Masks: an American political issue

WAVE OF PROBLEMS: President Trump disregards the huge wave of problems coming his way. ©️Daryl Cagle illustration /

By: Kaitlyn Harsey | Editor & Jill Greene | Editor 

Many believe that wearing a face mask and social distancing will reduce the spread of COVID-19, while others value their own well being over the public’s health and safety. This individualistic way of thinking could be why the pandemic is still an ongoing problem in the United States. In contrast, countries that have strictly mandated masks and proper social distancing protocols (such as New Zealand, Thailand, and China) have shown a decrease in the number of coronavirus cases.

Yes, masks do work to reduce the spread of COVID-19. In addition to the Center for Disease Control and World Health Organization recommendation, multiple studies provide evidence suggesting that masks really do help to stop the spread of the coronavirus. One study published in Health Affairs concluded that “mandating face mask use in public is associated with a decline in the daily COVID-19 growth rate… after state face mask orders were signed.” The general consensus amongst scientists appears to be that masks are a good defense against an unfamiliar disease. So why aren’t Americans wearing them?

JAM-PACKED: At Trump’s recent RNC on the White House Lawn viewers sat  shoulder to shoulder with very few viewers wearing masks. 
©️Saul Loeb / AFP/Getty Images

Americans were told at the beginning of the pandemic that COVID-19 wasn’t a big deal, and that the virus would be handled. “The fake news media and their partner, the Democratic Party, is doing everything within its semi-considerable power… to inflame the Corona-Virus situation,” President Donald Trump said. From this moment onward, he pinned the Democratic Party as the enemy, even though this fiasco transcended borders and political parties. Additionally, Trump has shown up to multiple events maskless, including his recent nomination speech at the Republican National Convention. This obviously conveys to his followers that wearing a mask is not essential. As a public figure, if Trump would have taken this more seriously, the lack of mask-wearing wouldn’t still be an issue. 

Another major explanation as to why Americans are so confused over wearing masks stems from a lack of communication from public officials to the public itself. The Crisis and Emergency Risk Communication (CERC) guide—a set of standards when responding to a public health emergency—insists on only having one public spokesperson in times of a health-related emergency. The amount of voices piping in creates confusion and sends mixed messages to the American public. With different statements coming from different people, how can the American public sort through it all? On top of fueling general mistrust, the lack of a unifying figurehead responsible for conveying information to the public is only allowing for even further politicization of this health crisis. More Americans are likely to trust their favorite news anchor telling them not to wear a mask than some unfamiliar scientist. The disorganization of public response has left the American people in quarantine limbo—waiting for a plan to get back to normalcy.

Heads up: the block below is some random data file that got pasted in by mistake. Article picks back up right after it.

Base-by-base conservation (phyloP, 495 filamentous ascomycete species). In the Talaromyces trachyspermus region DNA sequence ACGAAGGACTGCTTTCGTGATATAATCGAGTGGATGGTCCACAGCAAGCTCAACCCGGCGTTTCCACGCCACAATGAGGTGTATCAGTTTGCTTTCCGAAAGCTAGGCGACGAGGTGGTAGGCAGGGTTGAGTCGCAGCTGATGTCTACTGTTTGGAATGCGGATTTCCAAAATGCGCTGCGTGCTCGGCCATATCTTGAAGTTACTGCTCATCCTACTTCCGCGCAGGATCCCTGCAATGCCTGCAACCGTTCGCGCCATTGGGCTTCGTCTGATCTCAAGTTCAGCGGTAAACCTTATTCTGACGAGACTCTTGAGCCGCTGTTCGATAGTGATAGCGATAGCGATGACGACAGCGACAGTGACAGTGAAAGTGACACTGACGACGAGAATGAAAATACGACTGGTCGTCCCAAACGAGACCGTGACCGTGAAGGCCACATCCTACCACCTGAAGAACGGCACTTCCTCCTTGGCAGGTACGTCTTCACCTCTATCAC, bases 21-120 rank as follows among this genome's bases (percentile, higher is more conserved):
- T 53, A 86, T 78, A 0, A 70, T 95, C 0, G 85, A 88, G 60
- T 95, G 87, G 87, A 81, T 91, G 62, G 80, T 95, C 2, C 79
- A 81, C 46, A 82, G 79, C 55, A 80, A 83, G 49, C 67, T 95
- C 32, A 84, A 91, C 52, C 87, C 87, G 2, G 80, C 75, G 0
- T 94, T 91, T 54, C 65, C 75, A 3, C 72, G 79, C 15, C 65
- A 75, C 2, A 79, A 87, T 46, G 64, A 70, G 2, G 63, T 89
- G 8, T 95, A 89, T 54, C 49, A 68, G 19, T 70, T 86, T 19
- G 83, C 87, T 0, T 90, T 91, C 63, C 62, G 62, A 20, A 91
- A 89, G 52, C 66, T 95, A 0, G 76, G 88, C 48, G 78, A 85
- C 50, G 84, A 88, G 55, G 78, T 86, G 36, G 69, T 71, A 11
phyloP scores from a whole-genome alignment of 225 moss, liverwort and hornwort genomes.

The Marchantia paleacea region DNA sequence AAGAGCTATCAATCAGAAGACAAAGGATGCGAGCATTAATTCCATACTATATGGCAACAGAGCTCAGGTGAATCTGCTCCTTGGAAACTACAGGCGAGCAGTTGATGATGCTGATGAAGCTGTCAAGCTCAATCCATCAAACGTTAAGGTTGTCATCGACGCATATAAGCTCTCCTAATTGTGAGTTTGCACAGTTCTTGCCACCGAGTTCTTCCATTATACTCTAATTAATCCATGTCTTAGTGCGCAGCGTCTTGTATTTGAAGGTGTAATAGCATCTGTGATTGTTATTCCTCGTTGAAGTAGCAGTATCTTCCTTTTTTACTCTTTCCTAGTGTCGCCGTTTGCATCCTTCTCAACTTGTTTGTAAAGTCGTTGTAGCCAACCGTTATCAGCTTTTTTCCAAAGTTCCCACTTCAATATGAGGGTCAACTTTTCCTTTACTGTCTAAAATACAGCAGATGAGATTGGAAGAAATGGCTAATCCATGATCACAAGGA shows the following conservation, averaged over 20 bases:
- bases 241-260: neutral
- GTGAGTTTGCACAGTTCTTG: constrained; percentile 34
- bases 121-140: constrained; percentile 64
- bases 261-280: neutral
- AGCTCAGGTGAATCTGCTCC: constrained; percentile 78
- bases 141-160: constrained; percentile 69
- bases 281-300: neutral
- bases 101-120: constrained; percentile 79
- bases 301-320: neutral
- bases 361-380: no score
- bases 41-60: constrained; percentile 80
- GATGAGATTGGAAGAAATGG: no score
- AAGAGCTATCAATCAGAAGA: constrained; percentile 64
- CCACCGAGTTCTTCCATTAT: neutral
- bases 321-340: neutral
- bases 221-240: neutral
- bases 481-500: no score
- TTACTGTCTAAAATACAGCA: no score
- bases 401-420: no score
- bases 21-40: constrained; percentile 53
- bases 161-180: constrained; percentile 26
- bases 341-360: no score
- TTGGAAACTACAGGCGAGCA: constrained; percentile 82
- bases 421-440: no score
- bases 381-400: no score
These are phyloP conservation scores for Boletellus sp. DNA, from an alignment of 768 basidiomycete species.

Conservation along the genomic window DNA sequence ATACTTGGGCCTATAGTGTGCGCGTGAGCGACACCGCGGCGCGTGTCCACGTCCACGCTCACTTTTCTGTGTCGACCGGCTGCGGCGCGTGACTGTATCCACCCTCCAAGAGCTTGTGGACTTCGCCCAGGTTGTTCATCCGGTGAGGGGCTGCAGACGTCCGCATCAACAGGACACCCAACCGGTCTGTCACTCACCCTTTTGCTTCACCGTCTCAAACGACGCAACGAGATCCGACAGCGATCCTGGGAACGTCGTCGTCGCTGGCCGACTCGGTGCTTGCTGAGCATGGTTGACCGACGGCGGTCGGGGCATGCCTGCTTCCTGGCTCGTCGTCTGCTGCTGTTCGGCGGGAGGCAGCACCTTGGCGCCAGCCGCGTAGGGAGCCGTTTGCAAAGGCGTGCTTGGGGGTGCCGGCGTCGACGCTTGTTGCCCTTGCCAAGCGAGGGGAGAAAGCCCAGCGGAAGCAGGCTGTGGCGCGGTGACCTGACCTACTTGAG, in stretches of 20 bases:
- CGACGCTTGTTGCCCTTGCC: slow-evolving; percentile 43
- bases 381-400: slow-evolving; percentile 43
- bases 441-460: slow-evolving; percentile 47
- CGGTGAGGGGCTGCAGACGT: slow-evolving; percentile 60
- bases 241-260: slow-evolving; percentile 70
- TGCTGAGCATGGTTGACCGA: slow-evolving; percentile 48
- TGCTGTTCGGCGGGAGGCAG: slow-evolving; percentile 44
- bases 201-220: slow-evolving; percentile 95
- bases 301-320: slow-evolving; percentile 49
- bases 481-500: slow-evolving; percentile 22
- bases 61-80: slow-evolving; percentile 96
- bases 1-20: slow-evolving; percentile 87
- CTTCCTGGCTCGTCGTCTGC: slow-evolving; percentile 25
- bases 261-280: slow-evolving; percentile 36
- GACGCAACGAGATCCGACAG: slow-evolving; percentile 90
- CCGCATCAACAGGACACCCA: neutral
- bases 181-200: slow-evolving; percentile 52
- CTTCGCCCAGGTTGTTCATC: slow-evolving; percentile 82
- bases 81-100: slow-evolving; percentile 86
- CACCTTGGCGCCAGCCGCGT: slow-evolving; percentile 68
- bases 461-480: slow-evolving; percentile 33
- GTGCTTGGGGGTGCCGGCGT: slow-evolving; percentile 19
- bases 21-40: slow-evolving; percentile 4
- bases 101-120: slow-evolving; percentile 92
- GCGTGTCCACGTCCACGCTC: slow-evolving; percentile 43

PARTISAN DIFFERENCES: Masks have become politically charged ©️Dion Lee/

Students at any level of education are definitely feeling the effects of staying home. For months they have been learning off of Zoom or Google Meets, being forced to work in a non-collaborative setting. After surveying a small amount of the student body, most students viewed the mask as a necessary way to protect others

“It hasn’t affected me,” senior Maverick Hadsall said. “It’s a matter of personal safety, so my glasses fogging up means nothing to me.” Although many use this excuse to not wear a mask, public safety is obviously more important. In fact, some students view the polarization of masks to be the root of evil.

“I think this has turned into a political issue because the President did not seem to care about the virus in the beginning, which caused most of his followers to not care as well,” sophomore Cheyanne Hayes said. “The other side seemed to care from the beginning, and this created tension, which I believe eventually led to a left vs. right issue.”

PROPERLY MASKING: SCHS Sophomore Riley Harsey is properly wearing a face mask over her nose and mouth. Kaitlyn Harsey/Triton Times

John Koenigshofer, a senior, also sees the political gap: “I think that mask-wearing became a political issue due to our country’s polarized politics, along with general mistrust of expertise among much of the American public.”

Overall, masks have become such a social and political issue because of a multitude of reasons, probably stemming from the individualistic views of American citizens. The ideas of “personal freedoms” have led many people to want to defy mandates or private businesses’pleas to wear masks. Be courteous and think about others’ well-being, not just your own. Even if you personally decide to not wear a mask, then at least social distance and give people space if they do decide to wear a mask. 

Pro tip: Make sure your mask is over the nose!

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